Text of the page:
Although the Preamble is an integral part of the Charter, it does not set out any of the rights or obligations of member states; its purpose is to serve as an interpretative guide for the provisions of the Charter through the highlighting of some of the core motives of the founders of the organization.Report of the Rapporteur of Commission I/1 UNICO VI, pp 446–7, Doc. 944 I/1/34(1).


Chapter I: Purposes And Principles


Article 1

The Purposes of the United Nations are # To maintain international peace and security, to take effective collective measures for the prevention and removal of threats to the peace, and for the suppression of acts of aggression or other breaches of the peace, and to bring about by peaceful means, and in conformity with the principles of justice and international law, adjustment or settlement of international disputes or situations which might lead to a breach of the peace; # To develop friendly relations among nations based on respect for the principle of civil rights, equal rights and self-determination of peoples, and to take other appropriate measures to strengthen universal peace; # To achieve international co-operation in solving international problems of an economic, social, cultural, or international humanitarian law, humanitarian character, and in promoting and encouraging respect for human rights and for fundamental freedoms for all without distinction as to race, sex, language, or religion; and # To be a centre for harmonizing the actions of nations in the attainment of these common ends.


Article 2

The Organization and its Members, in pursuit of the Purposes stated in Article 1, shall act in accordance with the following Principles: # The Organization is based on the principle of the sovereign equality of all its Members. # All Members, in order to ensure, to all of them the rights and benefits resulting from membership, shall fulfill in good faith the obligations assumed by them in accordance with the present Charter. # All Members shall settle their international disputes by peaceful means in such a manner that international peace and security, and justice, are not endangered. # All Members shall refrain in their international relations from the threat or use of force against the territorial integrity or political independence of any state, or in any other manner inconsistent with the Purposes of the United Nations. # All Members shall give the United Nations every assistance in any action it takes in accordance with the present Charter and shall refrain from giving assistance to any state against which the United Nations is taking preventive or enforcement action. # The Organization shall ensure that states which are not Members of the United Nations act in accordance with these Principles so far as may be necessary for the maintenance of international peace and security. # Nothing contained in the present Charter shall authorize the United Nations to intervene in matters which are essentially within the domestic jurisdiction of any state or shall require the Members to submit such matters to settlement under the present Charter; but this principle shall not prejudice the application of enforcement measures under Chapter VII of the United Nations Charter.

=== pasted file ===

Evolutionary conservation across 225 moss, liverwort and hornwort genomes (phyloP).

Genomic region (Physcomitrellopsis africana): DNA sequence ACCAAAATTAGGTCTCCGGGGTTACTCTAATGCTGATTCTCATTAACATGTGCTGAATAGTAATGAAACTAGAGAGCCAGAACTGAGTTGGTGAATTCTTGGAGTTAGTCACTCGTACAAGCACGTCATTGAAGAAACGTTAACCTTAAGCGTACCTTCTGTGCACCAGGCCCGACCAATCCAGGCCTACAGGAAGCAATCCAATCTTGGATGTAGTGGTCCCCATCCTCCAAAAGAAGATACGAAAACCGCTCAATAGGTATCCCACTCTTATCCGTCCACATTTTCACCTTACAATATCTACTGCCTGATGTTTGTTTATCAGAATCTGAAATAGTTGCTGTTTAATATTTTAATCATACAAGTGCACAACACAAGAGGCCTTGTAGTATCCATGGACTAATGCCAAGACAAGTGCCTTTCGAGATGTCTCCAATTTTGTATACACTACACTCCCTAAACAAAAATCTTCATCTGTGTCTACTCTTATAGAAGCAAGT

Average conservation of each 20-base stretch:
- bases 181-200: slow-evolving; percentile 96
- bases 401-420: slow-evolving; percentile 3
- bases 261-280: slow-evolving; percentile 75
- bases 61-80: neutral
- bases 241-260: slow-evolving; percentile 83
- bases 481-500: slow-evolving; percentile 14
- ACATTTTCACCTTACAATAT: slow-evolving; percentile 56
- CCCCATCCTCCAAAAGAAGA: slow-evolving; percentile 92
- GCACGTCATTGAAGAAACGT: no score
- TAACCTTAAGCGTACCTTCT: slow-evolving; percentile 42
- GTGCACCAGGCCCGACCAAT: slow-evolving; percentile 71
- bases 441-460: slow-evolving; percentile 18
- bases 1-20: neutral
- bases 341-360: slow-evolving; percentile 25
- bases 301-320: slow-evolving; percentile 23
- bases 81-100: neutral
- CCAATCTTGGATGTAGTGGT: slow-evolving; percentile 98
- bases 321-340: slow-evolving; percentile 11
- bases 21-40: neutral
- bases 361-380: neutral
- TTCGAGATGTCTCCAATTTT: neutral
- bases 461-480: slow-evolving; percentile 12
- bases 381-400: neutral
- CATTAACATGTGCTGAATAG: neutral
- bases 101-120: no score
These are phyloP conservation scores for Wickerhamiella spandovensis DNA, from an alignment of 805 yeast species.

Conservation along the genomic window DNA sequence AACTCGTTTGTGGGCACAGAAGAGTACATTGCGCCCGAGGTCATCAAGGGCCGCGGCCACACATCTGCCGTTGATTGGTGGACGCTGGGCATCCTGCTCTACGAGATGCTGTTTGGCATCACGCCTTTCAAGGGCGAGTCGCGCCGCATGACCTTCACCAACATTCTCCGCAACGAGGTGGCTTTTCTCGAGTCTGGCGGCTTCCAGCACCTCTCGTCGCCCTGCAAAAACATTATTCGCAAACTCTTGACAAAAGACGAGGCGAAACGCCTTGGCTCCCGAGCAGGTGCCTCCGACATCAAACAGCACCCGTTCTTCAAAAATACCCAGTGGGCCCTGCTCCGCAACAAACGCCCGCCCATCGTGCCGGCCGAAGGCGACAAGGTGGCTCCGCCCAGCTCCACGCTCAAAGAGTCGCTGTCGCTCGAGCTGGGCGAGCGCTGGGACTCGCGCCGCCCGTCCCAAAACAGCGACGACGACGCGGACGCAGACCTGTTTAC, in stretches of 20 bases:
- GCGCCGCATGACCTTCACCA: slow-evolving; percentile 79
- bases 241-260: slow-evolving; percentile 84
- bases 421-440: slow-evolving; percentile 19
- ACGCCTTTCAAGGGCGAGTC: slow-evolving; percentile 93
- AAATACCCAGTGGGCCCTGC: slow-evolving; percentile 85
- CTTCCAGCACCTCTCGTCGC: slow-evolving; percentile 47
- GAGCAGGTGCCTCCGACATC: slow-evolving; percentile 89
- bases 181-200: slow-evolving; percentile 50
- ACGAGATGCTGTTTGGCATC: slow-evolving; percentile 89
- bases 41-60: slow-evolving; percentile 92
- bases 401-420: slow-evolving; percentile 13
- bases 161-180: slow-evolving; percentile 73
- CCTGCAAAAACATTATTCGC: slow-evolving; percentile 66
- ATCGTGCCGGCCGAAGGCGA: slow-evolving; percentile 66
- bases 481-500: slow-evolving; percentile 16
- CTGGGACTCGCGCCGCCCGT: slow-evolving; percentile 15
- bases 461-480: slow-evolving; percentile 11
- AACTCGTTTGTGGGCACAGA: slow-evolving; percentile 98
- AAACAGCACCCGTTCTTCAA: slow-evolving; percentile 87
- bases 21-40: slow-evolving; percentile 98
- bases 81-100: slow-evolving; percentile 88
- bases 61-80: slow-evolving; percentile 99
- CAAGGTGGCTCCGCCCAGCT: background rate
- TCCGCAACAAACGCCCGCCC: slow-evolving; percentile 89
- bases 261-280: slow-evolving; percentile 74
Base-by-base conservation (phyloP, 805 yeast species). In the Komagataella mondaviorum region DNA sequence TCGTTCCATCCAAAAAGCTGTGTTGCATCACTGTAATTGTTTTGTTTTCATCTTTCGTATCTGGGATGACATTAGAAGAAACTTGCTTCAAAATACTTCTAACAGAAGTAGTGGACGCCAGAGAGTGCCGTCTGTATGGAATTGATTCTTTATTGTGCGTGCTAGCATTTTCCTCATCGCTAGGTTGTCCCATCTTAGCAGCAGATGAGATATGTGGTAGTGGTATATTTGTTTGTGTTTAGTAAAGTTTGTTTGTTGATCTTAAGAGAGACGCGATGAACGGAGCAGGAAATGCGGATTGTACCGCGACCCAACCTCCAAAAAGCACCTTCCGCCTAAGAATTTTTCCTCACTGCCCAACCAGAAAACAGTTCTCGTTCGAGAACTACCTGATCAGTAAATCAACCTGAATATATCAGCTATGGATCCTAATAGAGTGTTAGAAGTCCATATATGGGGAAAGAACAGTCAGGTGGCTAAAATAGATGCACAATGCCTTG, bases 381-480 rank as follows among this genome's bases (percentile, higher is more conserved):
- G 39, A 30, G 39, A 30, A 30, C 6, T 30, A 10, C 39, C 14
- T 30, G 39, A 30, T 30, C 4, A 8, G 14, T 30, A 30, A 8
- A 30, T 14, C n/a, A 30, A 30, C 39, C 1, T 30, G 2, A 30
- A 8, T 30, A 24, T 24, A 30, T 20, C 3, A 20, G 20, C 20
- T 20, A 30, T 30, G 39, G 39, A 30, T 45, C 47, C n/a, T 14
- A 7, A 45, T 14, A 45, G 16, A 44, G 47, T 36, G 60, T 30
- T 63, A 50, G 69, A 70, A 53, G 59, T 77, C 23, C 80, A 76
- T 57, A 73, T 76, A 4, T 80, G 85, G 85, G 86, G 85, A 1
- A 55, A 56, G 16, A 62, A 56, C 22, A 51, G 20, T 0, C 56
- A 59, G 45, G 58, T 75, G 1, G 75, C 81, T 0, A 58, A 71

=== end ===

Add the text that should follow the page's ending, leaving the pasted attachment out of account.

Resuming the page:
Chapter II: Membership

Chapter II of the United Nations Charter deals with membership of the United Nations organization


Chapter III: Organs

# There are established as principal organs of the United Nations: a General Assembly, a Security Council, an Economic and Social Council, a Trusteeship Council, an International Court of Justice, and a Secretariat. # Such subsidiary organs as may be found necessary may be established in accordance with the present Charter.


Chapter IV: The General Assembly


Chapter V: The Security Council